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For a third straight week, Dollar/yen showed little movement. On the fundamental front, Japan releases Household Spending, an important gauge of consumer spending. In the U.S., this week’s highlights are the ISM Non-Manufacturing PMI and the Producer Price Index.

USD/JPY fundamental mover

Japanese numbers were soft, reflective of weak conditions across the economy. Retail sales slipped 12.3%, following a decline of 13.7% beforehand. Industrial Production fell by 8.4%, marking a third straight decline. Both Tankan indices were in negative territory in Q2. The manufacturing index plunged to -34, down from -8 in the previous release. The services index dropped to -17, down from +8 in Q1.

 In the U.S., manufacturing improved sharply, as Manufacturing PMI climbed from 39.8 to 49.6 points. The estimate stood at 50.0, which separates contraction from expansion. Durable goods orders sparkled in May. The headline figure climbed 4.0%, rebounding after a decline of 7.4 percent. The core reading surged 15.8%, rebounding from a read of -17.2% beforehand. The Conference Board consumer confidence index jumped from 85.9 to 98.1 and easily beat the estimate of 91.6 points. Nonfarm payrolls shot up in June, with a gain of 4.80 million. This comes after a May release of 2.509 million. Unemployment claims dropped from 1.48 million to 1.42 million, higher than the estimate of 1.35 million.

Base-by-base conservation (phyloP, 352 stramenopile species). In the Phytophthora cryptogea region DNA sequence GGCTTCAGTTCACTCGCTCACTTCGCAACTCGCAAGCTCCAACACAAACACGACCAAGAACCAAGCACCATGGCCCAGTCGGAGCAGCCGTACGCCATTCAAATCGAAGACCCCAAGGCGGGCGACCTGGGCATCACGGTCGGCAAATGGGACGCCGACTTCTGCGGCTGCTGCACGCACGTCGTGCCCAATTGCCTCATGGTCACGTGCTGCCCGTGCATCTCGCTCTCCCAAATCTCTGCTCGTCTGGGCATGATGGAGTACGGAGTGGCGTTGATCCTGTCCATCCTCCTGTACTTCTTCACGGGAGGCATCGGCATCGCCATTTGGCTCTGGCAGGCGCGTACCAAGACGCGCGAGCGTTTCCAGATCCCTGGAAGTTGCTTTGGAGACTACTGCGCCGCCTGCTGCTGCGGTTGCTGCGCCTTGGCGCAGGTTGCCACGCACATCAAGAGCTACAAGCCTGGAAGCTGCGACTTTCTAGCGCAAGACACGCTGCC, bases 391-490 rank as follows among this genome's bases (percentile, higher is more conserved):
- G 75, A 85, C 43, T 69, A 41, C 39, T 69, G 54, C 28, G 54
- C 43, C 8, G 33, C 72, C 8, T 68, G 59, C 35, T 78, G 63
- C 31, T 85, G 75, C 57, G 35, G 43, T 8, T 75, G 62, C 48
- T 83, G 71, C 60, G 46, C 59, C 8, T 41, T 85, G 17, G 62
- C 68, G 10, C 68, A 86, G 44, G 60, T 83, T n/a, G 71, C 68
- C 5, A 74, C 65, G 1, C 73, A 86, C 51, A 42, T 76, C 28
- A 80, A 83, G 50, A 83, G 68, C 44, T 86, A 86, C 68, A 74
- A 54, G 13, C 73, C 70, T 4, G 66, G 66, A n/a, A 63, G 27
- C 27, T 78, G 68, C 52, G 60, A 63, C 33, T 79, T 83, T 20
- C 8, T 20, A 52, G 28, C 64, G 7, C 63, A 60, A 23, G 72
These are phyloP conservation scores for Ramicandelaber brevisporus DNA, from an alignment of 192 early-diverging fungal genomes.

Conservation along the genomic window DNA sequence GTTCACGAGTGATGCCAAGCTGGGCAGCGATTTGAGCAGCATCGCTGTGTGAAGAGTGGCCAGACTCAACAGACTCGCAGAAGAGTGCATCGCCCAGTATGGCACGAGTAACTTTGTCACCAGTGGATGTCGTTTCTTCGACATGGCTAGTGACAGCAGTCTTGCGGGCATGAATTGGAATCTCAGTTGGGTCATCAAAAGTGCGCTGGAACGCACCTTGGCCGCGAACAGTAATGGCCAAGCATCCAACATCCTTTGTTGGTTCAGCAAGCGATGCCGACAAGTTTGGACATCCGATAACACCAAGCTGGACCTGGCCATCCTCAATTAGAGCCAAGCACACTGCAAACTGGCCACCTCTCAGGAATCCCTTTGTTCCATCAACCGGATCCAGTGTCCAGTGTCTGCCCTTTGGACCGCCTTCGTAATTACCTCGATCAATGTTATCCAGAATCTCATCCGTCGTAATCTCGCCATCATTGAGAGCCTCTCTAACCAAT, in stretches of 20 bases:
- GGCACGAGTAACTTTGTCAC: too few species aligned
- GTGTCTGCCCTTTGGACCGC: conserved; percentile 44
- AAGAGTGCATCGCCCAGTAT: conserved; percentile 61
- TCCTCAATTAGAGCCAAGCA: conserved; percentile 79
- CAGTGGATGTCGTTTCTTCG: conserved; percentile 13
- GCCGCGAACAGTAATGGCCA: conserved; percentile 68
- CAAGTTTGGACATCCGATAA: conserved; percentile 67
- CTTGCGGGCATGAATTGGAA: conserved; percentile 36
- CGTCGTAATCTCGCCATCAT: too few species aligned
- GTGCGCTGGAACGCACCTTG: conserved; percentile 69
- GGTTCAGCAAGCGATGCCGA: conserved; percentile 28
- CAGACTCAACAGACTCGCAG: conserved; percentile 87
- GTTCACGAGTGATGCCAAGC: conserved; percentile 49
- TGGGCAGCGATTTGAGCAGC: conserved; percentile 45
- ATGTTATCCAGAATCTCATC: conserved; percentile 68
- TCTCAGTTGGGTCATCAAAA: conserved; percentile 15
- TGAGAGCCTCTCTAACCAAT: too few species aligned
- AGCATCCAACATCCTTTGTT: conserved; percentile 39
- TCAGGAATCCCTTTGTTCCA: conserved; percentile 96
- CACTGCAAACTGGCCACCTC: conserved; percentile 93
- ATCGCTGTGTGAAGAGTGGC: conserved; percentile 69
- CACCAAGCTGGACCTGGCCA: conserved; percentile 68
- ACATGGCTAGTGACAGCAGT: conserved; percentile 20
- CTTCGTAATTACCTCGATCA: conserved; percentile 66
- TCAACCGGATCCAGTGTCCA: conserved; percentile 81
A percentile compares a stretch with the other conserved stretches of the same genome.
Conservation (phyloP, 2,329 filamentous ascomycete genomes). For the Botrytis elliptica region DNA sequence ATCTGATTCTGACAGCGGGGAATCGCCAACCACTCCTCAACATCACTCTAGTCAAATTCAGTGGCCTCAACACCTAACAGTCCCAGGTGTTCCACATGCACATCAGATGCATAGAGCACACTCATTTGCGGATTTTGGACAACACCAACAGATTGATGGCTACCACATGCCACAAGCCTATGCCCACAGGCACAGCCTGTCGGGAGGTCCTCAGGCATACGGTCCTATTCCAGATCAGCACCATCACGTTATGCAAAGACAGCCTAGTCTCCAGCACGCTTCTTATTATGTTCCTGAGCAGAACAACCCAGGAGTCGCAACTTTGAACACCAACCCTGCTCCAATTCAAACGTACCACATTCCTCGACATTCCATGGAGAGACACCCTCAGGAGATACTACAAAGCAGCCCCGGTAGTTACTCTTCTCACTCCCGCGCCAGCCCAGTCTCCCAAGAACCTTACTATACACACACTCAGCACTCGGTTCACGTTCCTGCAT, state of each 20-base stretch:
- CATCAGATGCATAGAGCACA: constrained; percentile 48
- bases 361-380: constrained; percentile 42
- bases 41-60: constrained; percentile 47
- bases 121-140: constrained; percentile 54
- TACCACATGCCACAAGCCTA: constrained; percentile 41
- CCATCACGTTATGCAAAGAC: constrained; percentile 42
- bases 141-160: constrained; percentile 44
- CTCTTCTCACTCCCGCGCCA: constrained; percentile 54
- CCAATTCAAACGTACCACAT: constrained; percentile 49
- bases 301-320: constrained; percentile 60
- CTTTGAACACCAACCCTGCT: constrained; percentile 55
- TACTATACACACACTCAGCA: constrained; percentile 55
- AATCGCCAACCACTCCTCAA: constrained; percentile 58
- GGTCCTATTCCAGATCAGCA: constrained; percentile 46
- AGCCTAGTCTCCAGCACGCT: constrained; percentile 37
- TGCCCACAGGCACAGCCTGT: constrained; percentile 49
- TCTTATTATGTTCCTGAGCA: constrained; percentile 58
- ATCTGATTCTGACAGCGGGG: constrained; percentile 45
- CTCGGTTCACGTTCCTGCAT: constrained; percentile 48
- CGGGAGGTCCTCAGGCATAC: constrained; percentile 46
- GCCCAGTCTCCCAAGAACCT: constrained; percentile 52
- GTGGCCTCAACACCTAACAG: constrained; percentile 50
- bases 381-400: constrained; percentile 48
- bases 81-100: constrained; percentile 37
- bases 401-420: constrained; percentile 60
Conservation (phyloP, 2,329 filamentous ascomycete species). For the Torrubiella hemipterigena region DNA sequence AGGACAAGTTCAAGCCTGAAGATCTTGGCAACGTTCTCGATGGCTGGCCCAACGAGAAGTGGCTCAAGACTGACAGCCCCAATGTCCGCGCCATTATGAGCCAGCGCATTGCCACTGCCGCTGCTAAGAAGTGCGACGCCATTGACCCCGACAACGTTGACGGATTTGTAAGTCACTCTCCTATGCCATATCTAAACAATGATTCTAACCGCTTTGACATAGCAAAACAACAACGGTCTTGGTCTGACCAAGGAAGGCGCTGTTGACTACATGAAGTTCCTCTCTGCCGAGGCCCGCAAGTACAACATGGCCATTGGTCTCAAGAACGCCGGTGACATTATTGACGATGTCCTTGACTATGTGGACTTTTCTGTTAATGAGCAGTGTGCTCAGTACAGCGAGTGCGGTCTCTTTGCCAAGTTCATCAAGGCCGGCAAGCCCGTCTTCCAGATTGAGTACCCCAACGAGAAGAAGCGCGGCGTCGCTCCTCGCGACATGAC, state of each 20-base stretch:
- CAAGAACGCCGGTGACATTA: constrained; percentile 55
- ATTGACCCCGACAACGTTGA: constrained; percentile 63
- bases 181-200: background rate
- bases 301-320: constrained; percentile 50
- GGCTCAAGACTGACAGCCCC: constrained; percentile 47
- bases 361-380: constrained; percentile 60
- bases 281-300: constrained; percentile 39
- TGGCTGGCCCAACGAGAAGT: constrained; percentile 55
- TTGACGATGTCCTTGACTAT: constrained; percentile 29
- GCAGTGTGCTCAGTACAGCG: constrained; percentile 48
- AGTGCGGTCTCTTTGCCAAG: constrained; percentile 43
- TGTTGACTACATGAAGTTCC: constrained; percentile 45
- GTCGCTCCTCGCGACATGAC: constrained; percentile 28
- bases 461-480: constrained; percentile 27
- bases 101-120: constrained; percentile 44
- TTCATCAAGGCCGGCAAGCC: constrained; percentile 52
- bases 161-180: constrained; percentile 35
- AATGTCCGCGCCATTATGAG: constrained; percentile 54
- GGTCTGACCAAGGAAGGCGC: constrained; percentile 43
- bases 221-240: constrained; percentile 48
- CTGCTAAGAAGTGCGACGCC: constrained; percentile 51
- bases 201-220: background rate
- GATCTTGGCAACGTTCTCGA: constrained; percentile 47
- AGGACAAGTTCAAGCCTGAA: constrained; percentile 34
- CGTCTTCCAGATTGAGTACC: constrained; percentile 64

See all the main events in the  Forex Weekly Outlook

Key news updates for USD/JPY


USD/JPY Technical Analysis

110.63 has been a resistance line since late March.

109.73 is protecting the 110 level, which has psychological significance.

108.70 (mentioned last week) is next.

108.10 switched to resistance in early June, when USD/JPY fell sharply.

107.30 remains an immediate resistance line.

106.61 is the first line of support.

105.55 has held in support since mid-March.

104.65 follows.

The round number of 104 is the final support level for now.


USD/JPY Daily Chart


USD/JPY Sentiment

I am neutral on USD/JPY

Despite the economic turmoil across the globe, the Japanese yen has not lived up to its safe-haven reputation. Surprisingly, risk currencies such as the Australian dollar have rallied. The US dollar has also hit a rough patch, as the human and economic toll that Corvid-19 has taken in the US has dampened enthusiasm for the greenback. Both currencies appear to be holding a “losing hand”.

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